Who I Am

I am a Professor in the Department of Neuroscience at Georgetown University Medical Center, Director of the Laboratory for Integrative Neuroscience and Cognition, and Co-Director of the CNE.

I am a neuroscientist, interested in the brain and its plasticity during development and aging. For well over a decade now, I have worked to shed light on such topics as how the human brain understands speech and music, why most animals can’t talk, and how the brain is changed by hearing loss and tinnitus.

My research investigates the functional organization and plasticity of the cerebral cortex, with special emphasis on the neural substrates of audition in humans and nonhuman primates.

A Selection of My Work

Maps and streams in the auditory cortex: nonhuman primates illuminate human speech processing

Dysregulation of Limbic and Auditory Networks in Tinnitus

Frontostriatal Gating of Tinnitus and Chronic Pain

An Energy Costly Architecture of Neuromodulators for Human Brain Evolution and Cognition

Featured Cover Article: Auditory-limbic Interactions In Chronic Tinnitus

Tuning Out the Noise: Limbic-Auditory Interactions in Tinnitus

My Research

My research interests are centered on the functional organization and plasticity of the cerebral cortex. Research in the Laboratory of Integrative Neuroscience and Cognition (LINC) focuses on the neural basis of auditory perception and auditory- motor integration in speech and music.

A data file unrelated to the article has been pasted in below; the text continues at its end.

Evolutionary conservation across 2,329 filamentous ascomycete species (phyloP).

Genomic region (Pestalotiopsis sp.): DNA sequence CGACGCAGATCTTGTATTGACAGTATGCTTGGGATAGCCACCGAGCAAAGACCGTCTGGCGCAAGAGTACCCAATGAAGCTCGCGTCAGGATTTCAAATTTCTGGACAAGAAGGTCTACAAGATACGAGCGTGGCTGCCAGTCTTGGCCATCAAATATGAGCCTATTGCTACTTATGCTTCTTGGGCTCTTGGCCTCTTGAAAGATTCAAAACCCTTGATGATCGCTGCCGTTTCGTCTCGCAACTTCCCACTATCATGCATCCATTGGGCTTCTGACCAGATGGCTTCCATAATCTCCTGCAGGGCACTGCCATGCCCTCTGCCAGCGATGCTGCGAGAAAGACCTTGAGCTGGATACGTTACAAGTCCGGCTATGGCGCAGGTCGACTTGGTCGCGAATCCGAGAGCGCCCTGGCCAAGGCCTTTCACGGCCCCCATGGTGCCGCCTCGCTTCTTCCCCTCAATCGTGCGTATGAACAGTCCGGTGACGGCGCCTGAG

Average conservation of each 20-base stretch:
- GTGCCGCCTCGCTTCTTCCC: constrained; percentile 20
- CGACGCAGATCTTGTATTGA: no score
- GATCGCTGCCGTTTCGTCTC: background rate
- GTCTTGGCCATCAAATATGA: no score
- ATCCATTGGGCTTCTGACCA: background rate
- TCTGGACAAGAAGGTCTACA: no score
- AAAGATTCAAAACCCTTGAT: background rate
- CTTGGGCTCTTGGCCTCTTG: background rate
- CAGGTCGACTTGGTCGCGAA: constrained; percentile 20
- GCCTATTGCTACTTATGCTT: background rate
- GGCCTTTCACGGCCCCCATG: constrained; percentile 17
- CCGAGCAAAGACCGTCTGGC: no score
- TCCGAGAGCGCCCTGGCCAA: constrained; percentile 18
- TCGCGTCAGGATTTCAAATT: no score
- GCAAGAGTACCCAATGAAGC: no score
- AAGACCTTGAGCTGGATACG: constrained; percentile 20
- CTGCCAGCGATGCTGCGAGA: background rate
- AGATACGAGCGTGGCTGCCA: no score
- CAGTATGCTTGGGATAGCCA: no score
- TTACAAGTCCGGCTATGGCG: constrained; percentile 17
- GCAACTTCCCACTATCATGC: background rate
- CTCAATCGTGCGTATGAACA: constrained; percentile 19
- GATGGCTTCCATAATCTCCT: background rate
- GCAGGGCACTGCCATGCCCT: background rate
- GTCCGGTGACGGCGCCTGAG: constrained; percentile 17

These studies are performed using functional magnetic resonance imaging (fMRI) in humans, with parallel studies conducted in nonhuman primates. This work is intended to lead to a deeper understanding of brain function and dysfunction in auditory processing and speech disorders, to include aphasia, agnosia, and apraxia of speech.
My research on hearing loss and tinnitus is aimed at understanding the brain mechanisms of this wide-spread disorder, and at the development of more intelligently designed hearing aids and neural prostheses.

My laboratory is also interested in the effects of sensory deprivation during brain development, relating to the question of how the brain of individuals with early blindness or deafness is adaptively reorganized through sensory substitution.

These studies of brain plasticity also have relevance for the understanding of degenerative diseases of the brain, such as Alzheimer’s and Parkinson’s disease.

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